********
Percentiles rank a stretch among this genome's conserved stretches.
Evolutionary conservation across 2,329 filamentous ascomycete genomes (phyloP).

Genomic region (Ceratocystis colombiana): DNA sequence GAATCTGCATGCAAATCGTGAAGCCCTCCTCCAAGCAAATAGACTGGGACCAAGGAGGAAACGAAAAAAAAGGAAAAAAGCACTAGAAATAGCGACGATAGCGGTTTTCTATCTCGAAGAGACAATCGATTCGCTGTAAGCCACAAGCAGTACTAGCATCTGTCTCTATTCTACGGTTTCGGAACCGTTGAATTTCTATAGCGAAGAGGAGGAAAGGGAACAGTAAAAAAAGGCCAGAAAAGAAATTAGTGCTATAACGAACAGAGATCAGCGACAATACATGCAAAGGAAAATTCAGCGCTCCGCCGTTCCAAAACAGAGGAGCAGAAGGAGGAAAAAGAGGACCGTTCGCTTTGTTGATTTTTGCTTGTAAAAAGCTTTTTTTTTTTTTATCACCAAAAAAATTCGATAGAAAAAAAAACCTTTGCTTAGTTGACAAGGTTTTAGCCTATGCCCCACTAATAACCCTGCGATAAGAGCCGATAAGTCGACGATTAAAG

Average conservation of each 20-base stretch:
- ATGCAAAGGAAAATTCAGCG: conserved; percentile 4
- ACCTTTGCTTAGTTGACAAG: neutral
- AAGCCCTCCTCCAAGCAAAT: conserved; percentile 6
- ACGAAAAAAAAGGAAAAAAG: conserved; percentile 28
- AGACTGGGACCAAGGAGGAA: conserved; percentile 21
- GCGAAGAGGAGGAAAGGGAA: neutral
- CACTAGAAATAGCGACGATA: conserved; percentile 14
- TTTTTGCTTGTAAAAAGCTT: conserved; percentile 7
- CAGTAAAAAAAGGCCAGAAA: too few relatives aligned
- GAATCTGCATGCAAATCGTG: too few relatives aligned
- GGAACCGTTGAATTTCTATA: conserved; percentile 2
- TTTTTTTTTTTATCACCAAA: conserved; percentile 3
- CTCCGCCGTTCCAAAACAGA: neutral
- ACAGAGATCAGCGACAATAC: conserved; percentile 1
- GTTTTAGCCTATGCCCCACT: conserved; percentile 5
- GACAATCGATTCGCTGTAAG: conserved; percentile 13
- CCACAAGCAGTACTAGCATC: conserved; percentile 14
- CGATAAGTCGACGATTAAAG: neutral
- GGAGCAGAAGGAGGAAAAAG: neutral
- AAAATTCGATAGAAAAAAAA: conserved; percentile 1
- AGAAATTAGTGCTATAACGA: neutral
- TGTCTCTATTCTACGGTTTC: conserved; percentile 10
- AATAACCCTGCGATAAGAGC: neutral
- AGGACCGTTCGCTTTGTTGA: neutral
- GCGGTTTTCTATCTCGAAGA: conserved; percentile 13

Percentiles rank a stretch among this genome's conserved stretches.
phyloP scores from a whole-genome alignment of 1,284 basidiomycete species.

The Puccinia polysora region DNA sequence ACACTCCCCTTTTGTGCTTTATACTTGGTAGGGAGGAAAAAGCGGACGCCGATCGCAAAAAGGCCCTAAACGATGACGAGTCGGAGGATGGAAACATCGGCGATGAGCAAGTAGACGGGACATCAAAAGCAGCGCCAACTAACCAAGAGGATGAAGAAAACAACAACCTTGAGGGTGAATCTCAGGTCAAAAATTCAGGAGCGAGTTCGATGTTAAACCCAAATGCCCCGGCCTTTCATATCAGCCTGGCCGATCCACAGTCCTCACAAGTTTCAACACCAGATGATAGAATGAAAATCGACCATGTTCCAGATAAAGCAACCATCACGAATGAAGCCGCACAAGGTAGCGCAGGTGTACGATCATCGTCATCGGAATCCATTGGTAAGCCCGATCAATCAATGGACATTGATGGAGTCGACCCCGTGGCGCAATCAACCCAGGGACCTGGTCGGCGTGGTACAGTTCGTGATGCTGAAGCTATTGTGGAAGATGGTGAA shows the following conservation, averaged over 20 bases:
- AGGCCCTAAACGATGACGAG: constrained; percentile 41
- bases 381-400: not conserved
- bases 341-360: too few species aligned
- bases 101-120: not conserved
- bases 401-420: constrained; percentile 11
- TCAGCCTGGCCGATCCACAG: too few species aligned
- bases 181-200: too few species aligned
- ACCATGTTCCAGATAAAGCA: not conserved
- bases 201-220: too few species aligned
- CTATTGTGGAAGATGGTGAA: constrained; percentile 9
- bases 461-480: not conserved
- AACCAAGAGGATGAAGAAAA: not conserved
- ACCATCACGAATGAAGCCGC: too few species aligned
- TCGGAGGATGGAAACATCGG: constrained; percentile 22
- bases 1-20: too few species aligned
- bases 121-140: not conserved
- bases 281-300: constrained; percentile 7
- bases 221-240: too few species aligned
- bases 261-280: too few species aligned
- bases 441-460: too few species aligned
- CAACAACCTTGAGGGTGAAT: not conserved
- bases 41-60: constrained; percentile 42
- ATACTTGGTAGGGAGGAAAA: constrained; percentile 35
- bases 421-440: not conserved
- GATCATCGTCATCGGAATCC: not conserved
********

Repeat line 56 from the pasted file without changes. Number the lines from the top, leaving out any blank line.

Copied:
- bases 421-440: not conserved